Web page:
‘Heart of the Sea’

Photograph courtesy of Women Make Movies

Sunn Flower: Pioneering professional surfer Rell Sunn was here too briefly, but at least she was here.

Sea Sigh

Pro surfer Rell Sunn’s life honored in ‘Heart of the Sea’

By Gretchen Giles

Rell Sunn is dead! She’s dead! I simply cannot believe that the woman whose life is so fully sketched during an hour’s viewing no longer walks the earth, no longer swims in the sea. What’s more, she’s been gone since 1998, and I had never heard of her while she was alive. I am bereft; what time I wasted in the ’90s not knowing about and worshipping beneath the luminosity that was Rell Sunn.

A founding member of the Women’s Professional Surfing Association and one of the pioneering women to take a board into the water for championships and television, Sunn was one of those people who tread upon the earth far too infrequently. In Heart of the Sea, a documentary screening on Saturday, March 6, as part of the Sonoma Film Institute’s ongoing season, she mostly tells her own story.

Born Kapolioka’ehukai, meaning “heart of the sea” in Hawaiian, Sunn remembers that she could “read the ocean” before she could read books. “I thought,” she says with an inward smile, “that I knew everything I needed to know from being at the shore.”

Raised in the small, poverty-stricken Hawaiian town of Makaha–a place she describes as having residents who never move out (“they just move over”)–Sunn grew up under the sun, surfing daily, sleeping with the surfboard she won in a contest tucked under an arm, cutting school and chasing the DDT truck that regularly dispensed a spray so thick that she would come home drenched in the stuff, able to slick her hair back into place with poison.

Already a women’s surfing champion at 32, a single mother who passionately danced hula and supported her daughter by being a beach lifeguard, Sunn was toweling off after a competition one day when she felt a lump in her breast. Over the next 14 years, the cancer came and went during four chemotherapy treatments, a complete bone marrow transplant and even a coma.

In Heart of the Sea, Sunn remembers being in the coma, dreaming constantly of an elusive wave she was paddling toward but couldn’t catch. She finally caught the wave and coasted in upon its crest. That was the day she regained consciousness. “Surfing,” she says later, “saved my life.” Aye, were that only the case, though daily skimming of the ocean’s deep poetry must certainly have lengthened it.

Known as the queen of Makaha due to her annual youth surf championships–which were started to enliven a handful of bored summertime kids and grew into an event attracting thousands–Sunn had the type of compelling unadorned beauty that one cannot look away from. Even when drastically ravaged by chemotherapies, her radiant smile and intelligent glance remained sharp and quickened.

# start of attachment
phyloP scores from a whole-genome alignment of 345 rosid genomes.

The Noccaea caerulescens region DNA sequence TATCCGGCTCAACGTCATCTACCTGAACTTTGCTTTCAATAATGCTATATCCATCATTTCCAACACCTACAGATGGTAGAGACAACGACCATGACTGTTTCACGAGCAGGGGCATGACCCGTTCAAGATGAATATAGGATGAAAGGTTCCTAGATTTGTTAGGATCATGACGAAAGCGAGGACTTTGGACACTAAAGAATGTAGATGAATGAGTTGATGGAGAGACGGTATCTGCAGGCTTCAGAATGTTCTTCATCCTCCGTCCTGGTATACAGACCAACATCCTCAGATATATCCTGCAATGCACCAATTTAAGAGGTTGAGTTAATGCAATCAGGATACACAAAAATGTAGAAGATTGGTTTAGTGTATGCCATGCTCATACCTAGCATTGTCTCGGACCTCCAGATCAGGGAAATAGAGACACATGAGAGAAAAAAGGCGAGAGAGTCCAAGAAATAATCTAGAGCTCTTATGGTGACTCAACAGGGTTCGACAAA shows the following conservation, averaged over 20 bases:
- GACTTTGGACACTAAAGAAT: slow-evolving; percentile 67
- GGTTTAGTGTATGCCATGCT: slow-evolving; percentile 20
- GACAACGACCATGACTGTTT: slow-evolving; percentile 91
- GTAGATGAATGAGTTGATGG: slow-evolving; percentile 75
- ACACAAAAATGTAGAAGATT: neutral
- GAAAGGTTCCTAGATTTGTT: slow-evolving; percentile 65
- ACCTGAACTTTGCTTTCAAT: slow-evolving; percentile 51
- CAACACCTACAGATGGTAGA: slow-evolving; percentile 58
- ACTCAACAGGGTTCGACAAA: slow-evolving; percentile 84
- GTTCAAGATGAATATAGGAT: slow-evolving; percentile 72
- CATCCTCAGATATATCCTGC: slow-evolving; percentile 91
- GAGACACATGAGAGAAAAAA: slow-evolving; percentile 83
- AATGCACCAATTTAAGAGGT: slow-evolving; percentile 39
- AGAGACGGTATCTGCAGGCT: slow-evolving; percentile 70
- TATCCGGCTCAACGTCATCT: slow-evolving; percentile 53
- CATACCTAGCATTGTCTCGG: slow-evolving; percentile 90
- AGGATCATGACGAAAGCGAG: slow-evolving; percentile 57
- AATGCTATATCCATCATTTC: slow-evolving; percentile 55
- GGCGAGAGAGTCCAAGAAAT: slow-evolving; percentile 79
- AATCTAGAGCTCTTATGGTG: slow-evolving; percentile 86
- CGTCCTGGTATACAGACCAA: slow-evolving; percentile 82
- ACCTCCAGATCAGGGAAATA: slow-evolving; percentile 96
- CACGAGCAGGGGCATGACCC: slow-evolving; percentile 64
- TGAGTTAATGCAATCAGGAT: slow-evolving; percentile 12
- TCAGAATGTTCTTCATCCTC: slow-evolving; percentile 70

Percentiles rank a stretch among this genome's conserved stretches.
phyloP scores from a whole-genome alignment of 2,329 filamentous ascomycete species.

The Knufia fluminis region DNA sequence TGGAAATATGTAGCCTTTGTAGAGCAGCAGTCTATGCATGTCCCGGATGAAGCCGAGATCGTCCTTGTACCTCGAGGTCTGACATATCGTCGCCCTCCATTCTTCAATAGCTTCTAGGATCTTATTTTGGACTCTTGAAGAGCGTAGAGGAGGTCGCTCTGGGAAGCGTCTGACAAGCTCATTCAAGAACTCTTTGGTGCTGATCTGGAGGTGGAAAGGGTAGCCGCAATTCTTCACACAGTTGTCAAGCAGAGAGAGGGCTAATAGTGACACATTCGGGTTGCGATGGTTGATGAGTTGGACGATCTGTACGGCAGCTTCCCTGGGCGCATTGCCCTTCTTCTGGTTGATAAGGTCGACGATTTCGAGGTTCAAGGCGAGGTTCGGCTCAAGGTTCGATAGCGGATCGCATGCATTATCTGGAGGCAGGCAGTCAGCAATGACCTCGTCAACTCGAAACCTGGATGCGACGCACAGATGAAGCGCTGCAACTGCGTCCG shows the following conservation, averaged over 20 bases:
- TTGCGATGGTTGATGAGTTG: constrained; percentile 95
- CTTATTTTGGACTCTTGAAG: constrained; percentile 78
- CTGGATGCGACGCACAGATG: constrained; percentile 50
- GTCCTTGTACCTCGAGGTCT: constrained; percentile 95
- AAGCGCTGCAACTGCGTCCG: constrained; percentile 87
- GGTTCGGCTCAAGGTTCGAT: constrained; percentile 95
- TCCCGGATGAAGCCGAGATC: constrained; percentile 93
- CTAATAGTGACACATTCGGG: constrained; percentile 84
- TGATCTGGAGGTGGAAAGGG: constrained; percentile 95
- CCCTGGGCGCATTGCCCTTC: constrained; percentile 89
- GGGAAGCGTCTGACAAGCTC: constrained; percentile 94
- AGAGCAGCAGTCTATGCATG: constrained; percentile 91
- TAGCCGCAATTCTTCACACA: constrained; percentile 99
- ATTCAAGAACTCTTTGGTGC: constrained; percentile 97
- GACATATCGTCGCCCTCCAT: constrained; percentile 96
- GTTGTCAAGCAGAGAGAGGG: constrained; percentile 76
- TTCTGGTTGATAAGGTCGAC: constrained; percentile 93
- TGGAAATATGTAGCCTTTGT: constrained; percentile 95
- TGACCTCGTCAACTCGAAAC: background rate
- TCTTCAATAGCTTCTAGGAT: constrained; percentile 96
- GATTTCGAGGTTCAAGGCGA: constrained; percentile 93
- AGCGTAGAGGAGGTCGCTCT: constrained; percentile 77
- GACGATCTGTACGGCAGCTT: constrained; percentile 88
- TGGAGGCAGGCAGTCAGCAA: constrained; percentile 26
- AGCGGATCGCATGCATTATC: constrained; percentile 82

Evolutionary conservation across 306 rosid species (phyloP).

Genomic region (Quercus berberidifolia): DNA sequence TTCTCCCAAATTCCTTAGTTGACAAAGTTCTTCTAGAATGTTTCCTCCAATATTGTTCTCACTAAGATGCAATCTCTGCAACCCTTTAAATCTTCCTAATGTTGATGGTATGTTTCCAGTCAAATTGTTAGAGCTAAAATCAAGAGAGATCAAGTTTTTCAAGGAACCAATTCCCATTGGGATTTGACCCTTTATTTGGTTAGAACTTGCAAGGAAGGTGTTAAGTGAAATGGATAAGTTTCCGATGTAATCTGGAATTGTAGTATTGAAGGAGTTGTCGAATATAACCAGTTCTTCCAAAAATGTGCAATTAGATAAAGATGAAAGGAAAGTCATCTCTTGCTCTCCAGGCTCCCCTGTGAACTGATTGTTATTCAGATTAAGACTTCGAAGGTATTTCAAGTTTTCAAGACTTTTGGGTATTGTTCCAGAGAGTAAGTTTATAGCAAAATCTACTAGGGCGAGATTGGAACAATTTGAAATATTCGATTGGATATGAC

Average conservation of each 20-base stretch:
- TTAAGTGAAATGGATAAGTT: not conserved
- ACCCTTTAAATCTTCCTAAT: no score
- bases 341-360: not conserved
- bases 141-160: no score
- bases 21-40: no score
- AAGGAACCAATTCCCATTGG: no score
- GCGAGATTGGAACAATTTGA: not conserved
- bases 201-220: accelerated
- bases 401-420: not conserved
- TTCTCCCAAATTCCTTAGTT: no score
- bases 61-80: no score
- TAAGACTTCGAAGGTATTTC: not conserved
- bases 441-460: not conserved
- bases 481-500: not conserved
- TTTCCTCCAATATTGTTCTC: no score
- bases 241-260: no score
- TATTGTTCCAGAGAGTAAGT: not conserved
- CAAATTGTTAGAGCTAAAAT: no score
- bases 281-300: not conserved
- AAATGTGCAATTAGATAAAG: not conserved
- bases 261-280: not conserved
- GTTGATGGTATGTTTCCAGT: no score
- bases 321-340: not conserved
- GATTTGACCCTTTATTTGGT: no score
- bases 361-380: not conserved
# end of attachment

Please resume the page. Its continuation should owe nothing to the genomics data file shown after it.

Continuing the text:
When not acting as “Auntie” to the children of Makaha, surfing professionally, rearing her daughter, doing local morning radio and national sportscasting or dancing hula, Sunn volunteered in cancer support, offering information on the many treatments she had first-hand knowledge of, discussing such possible culprits as DDT and helping the newly diagnosed begin their own passionate journey toward health.

But what Rell Sunn really did was surf. Slipping as easily into the water as Aphrodite, she surfed every single day that was spent anywhere near the ocean. Just before her death, too weak to paddle herself out, her friends towed her into the waves so that she could glide back to shore. Hawaiian lore dictates that the souls of the ancestors live in the ocean. They are embodied by sea turtles and other creatures, animals who look out for the swimmers splashing past them, protecting them from harm.

When Rell Sunn died at age 47, she too was returned to take her place among the ancestors. “When you get up in the morning and have the energy to get in the water,” she says quietly in Heart of the Sea, “you have your life again.”

‘Heart of the Sea: Kapolioka’ehukai’ screens on Saturday, March 6, at 7pm. Filmmakers Charlotte Lagarde and Lisa Denker are scheduled to appear. Sonoma Film Institute, SSU, Darwin Hall, Room 108, 1801 E. Cotati Ave., Rohnert Park. $3-$4.50. 707.664.2606.

From the February 25-March 3, 2004 issue of the North Bay Bohemian.

© Metro Publishing Inc.

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